On the 11th of August 1910, a somber incident unfolded at Spit Bank Fort during the mobilisation of defences and fort manning. This unfortunate event resulted in the untimely passing of Sergeant Henry Attreal from the 67th company RGA. The tragedy unfolded during the testing of the electrical firing mechanism for one of the 4.7-inch guns on the fort’s roof. Following misfires, the test was regrettably conducted with a live round in the breech, consistent with the practice during fort mobilisation, and with the breech block left in the open position.
Upon careful examination, it was determined that Sgt. Attreal’s demise was accidental. The inquiry revealed that he had taken a perilous risk by examining the gun with an open breech. The evidence strongly suggested that this action led to the unfortunate outcome. A news article from 1910 reported on the incident, underscoring the accidental nature of Sgt. Attreal’s death and the associated risks he took during the examination of the gun with an open breech.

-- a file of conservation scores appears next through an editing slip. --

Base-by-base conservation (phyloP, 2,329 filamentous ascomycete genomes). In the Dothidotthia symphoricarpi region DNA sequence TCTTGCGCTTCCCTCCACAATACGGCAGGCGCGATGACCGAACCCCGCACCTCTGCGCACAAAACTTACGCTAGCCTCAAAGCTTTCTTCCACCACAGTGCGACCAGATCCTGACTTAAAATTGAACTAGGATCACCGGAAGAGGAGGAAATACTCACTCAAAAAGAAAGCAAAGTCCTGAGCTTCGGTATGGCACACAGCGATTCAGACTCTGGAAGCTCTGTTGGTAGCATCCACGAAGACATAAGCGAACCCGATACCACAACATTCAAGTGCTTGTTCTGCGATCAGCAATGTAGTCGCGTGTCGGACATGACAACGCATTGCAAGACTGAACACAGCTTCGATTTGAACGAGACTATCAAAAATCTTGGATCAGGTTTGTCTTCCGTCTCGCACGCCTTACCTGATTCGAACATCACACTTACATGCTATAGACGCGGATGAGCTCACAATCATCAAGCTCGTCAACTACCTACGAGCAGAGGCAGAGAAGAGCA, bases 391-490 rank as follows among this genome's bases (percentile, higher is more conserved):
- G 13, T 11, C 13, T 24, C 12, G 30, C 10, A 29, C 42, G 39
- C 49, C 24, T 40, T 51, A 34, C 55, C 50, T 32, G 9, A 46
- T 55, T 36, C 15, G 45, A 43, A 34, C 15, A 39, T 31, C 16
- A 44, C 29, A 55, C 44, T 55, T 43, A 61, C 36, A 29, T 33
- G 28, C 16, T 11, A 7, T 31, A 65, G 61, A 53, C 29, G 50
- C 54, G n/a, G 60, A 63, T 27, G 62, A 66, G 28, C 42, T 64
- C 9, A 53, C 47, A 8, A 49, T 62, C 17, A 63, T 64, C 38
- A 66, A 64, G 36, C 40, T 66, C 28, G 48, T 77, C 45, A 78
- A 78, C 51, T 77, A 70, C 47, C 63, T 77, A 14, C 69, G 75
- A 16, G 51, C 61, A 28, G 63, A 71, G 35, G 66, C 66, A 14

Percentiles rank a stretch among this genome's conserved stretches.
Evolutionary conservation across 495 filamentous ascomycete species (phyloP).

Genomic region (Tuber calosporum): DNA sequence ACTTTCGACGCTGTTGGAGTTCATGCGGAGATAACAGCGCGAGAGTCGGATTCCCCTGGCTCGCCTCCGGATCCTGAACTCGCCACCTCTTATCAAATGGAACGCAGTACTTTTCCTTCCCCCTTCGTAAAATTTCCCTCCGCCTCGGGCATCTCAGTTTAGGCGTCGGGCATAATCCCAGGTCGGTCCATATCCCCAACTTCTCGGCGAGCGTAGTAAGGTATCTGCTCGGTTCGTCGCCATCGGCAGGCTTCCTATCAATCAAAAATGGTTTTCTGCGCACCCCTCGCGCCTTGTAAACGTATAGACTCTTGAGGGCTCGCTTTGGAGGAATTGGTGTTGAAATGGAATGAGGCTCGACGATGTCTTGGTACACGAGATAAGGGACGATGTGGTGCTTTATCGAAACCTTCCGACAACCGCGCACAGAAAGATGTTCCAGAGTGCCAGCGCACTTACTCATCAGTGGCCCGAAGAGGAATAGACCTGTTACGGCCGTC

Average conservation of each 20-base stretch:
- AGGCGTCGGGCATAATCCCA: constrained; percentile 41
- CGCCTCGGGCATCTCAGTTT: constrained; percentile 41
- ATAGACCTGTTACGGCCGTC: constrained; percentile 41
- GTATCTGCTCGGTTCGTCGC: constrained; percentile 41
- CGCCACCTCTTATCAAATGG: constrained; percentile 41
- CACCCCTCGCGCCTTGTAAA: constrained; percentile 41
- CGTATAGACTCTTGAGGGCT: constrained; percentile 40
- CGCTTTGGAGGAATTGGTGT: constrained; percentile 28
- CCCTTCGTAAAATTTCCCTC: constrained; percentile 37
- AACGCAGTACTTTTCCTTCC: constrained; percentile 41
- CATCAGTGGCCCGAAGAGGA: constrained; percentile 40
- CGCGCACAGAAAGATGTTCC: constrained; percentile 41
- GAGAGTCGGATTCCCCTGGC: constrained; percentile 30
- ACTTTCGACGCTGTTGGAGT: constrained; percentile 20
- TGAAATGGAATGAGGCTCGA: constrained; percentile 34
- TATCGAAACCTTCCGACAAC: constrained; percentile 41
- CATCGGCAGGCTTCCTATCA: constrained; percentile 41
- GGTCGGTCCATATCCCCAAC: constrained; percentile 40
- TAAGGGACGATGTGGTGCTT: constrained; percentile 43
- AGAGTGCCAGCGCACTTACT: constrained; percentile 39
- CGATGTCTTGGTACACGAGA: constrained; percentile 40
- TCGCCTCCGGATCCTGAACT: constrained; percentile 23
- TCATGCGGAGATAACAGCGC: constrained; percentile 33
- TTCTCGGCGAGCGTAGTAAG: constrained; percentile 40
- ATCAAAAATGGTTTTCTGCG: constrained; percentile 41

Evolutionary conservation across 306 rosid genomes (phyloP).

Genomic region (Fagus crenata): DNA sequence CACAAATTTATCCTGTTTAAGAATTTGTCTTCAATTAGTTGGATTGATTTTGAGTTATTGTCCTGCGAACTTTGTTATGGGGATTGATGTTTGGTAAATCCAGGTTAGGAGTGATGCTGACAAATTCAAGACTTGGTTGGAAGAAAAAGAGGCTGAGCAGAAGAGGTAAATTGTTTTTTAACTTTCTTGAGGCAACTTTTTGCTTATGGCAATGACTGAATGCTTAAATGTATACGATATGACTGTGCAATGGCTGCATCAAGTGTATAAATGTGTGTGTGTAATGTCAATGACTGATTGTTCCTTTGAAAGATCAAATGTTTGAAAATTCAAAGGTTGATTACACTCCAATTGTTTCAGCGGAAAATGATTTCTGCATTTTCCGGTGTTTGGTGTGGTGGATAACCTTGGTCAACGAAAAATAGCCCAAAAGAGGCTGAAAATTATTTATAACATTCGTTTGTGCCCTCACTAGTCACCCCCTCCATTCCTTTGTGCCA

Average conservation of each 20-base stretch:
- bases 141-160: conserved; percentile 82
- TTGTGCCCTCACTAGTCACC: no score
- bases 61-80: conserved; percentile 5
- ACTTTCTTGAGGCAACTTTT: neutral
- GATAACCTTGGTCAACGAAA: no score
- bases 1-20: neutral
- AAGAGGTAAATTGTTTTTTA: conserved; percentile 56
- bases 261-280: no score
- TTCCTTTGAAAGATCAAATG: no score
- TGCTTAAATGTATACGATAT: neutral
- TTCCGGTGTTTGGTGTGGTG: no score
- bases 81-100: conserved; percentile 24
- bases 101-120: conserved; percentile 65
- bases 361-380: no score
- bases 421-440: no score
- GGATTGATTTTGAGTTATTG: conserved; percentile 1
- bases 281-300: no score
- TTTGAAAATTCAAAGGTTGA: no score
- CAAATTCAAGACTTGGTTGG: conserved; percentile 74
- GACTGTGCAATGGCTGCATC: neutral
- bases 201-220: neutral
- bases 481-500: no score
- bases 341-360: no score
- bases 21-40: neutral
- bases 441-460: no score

The funeral for Sgt. Attreal took place on the 15th of August 1910, with a solemn procession through the streets of Portsmouth. His final resting place is in the Highlands Road Cemetery, Southsea. Special thanks are extended to the Palmerston Forts Society and Mr. Allen for their invaluable assistance in the research.
Acknowledgments to Research Collaborators: Special recognition must be given to the Palmerston Forts Society and Mr. Allen for their invaluable assistance in researching the incident. Their dedication to preserving historical accuracy and providing context contributes significantly to our understanding of this chapter in military history.